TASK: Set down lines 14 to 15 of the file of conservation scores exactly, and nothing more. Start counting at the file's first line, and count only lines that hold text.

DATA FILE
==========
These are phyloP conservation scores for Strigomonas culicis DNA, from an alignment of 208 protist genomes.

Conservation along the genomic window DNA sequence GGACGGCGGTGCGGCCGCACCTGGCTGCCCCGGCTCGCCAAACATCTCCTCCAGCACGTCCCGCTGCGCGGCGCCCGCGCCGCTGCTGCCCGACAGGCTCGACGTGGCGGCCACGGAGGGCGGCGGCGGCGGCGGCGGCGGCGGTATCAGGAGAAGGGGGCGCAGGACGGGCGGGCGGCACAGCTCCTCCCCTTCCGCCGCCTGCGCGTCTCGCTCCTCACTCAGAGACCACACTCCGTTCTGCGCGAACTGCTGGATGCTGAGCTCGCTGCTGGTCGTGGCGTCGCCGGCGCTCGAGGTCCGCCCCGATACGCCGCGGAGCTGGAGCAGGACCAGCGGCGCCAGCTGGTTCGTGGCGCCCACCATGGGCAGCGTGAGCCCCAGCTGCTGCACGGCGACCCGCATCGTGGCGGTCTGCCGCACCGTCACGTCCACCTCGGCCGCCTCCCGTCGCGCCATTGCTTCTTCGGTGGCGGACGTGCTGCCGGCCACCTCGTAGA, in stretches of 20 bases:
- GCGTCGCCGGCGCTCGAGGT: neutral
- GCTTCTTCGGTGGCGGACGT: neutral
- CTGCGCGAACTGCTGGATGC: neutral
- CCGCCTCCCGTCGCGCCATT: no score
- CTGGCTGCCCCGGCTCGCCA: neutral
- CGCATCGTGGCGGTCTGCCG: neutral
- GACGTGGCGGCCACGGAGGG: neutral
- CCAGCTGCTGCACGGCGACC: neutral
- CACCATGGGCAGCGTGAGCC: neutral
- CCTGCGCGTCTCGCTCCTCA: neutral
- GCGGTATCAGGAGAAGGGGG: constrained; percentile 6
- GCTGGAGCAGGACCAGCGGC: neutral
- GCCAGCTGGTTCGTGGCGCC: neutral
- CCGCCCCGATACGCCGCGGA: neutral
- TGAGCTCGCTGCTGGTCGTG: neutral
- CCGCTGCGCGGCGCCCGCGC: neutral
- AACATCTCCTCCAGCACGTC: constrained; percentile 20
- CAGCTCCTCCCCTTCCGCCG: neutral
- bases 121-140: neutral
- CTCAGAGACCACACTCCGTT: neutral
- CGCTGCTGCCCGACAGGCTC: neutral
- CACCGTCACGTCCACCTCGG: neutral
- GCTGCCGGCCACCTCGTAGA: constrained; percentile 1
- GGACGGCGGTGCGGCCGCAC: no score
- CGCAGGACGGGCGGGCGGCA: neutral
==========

- GCTGGAGCAGGACCAGCGGC: neutral
- GCCAGCTGGTTCGTGGCGCC: neutral